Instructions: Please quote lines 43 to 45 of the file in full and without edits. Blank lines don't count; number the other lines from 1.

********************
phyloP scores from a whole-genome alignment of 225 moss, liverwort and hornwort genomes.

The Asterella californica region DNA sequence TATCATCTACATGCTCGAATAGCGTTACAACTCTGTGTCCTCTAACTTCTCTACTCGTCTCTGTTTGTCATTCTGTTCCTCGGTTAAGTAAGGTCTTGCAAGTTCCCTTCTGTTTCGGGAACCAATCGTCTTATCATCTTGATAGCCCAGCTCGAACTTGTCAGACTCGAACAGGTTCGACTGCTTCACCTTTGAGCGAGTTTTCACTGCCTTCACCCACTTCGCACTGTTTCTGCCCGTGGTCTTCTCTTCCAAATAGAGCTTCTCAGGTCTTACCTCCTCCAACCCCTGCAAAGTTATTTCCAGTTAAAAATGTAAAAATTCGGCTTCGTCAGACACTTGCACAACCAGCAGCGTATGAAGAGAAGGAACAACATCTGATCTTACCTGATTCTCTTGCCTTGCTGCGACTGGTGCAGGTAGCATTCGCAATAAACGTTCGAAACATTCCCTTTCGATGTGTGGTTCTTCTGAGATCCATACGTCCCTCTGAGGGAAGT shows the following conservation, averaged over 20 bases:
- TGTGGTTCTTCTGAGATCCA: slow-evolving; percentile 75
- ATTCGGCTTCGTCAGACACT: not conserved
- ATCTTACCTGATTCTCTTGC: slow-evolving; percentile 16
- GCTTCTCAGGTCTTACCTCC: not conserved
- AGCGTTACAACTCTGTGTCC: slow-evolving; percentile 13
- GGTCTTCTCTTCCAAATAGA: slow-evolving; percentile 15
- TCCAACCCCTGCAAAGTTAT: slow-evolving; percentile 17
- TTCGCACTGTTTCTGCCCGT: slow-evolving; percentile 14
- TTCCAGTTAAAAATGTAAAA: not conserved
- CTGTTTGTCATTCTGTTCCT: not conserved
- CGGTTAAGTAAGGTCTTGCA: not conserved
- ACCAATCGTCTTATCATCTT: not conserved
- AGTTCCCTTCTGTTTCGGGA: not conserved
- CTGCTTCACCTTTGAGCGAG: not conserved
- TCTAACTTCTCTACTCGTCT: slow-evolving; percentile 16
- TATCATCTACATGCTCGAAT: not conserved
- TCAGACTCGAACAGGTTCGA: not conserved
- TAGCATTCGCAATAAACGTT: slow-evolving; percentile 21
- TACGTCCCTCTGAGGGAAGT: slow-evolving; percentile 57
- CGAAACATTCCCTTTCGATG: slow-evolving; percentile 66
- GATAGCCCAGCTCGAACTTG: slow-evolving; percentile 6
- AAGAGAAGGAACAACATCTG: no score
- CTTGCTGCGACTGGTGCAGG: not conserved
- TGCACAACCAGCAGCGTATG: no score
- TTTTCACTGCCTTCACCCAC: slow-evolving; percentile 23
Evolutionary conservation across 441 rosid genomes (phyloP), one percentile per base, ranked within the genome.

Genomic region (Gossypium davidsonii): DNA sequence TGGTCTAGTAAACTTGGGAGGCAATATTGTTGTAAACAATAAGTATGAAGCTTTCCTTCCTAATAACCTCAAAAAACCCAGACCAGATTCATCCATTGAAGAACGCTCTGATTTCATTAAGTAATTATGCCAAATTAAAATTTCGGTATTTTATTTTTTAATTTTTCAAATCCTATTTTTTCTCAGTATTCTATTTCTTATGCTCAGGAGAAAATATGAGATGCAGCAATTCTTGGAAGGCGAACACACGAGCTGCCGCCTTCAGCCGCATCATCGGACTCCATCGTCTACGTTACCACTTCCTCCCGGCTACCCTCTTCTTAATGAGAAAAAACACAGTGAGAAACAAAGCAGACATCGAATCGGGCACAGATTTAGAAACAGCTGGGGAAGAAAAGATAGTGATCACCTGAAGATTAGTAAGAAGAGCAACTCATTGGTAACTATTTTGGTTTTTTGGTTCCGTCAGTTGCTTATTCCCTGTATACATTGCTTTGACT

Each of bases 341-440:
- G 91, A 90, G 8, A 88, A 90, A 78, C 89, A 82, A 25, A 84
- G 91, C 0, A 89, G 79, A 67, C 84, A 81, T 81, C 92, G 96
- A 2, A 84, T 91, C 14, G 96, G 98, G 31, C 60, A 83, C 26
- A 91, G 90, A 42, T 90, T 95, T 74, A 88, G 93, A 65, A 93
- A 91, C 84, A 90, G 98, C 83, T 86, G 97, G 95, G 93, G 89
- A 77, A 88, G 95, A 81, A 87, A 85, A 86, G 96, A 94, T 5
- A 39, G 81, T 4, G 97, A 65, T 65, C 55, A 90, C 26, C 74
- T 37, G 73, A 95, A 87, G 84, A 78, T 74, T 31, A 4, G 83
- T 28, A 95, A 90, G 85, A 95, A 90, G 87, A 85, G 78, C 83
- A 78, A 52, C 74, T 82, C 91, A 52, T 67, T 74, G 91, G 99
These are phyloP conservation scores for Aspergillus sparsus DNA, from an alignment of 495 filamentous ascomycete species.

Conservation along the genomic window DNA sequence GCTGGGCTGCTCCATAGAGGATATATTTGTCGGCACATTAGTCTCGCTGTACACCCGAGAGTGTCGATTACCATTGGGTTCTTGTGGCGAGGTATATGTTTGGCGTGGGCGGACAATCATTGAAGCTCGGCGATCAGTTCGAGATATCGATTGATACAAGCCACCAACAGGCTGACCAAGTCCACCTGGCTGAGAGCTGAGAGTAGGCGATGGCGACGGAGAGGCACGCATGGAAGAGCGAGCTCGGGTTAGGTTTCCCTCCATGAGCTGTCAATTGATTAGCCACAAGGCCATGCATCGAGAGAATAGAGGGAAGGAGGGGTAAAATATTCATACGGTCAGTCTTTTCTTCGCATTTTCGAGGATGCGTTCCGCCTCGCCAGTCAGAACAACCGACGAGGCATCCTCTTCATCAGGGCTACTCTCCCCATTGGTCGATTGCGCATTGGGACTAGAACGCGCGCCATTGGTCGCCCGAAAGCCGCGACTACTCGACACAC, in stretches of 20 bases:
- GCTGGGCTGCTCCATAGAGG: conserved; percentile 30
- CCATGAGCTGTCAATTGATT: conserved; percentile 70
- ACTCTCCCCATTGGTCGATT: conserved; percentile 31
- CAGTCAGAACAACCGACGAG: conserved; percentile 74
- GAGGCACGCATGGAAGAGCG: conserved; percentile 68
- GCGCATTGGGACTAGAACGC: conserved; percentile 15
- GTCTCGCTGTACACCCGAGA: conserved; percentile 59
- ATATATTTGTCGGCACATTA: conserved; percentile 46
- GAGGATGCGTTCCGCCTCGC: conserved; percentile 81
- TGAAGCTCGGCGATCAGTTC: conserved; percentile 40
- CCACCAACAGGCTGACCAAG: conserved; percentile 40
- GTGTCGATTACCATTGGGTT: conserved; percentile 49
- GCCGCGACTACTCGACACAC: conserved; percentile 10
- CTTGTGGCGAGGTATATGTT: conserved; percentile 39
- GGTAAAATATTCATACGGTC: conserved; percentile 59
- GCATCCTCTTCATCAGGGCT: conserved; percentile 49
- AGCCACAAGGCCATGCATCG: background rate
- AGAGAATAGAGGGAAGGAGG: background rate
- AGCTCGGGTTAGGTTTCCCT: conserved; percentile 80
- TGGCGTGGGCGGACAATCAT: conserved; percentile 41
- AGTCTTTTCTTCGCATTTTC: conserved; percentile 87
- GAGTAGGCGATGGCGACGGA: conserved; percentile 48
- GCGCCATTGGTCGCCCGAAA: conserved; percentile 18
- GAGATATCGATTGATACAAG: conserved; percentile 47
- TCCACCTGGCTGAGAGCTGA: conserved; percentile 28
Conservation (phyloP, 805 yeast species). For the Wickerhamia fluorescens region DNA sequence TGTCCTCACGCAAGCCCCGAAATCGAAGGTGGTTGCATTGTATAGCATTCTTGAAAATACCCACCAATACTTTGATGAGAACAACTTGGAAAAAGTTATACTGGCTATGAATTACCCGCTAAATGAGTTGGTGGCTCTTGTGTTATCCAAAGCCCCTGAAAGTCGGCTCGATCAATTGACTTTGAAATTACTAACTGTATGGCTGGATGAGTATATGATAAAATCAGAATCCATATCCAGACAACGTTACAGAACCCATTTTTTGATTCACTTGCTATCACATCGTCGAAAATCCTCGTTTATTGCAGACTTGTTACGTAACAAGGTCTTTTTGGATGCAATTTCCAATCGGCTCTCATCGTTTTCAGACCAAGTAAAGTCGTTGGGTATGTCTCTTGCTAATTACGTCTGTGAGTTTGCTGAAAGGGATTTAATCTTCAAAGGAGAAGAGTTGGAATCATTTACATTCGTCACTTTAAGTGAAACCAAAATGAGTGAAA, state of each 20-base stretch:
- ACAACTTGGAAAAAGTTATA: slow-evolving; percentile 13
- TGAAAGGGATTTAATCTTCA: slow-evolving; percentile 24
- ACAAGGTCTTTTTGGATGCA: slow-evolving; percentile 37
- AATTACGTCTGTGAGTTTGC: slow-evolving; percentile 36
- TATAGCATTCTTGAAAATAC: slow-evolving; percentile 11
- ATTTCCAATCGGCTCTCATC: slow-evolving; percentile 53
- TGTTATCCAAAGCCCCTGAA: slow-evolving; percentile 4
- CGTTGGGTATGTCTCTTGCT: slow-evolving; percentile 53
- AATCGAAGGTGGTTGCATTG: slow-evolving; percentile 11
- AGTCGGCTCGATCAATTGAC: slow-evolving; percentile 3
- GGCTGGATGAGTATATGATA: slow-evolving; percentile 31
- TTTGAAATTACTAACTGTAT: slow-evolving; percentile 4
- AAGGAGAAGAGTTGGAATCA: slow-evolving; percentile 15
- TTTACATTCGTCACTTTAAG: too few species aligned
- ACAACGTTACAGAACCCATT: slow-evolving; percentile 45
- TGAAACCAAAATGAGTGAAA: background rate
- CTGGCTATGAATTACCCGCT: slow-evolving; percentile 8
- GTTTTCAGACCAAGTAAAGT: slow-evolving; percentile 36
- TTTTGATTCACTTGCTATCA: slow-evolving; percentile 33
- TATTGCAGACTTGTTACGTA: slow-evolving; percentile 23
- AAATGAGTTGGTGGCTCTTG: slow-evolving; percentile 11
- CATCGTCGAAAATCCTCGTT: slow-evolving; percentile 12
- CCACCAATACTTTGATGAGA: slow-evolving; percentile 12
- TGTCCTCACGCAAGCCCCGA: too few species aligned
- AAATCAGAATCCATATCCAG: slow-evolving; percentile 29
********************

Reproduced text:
- GCTGGGCTGCTCCATAGAGG: conserved; percentile 30
- CCATGAGCTGTCAATTGATT: conserved; percentile 70
- ACTCTCCCCATTGGTCGATT: conserved; percentile 31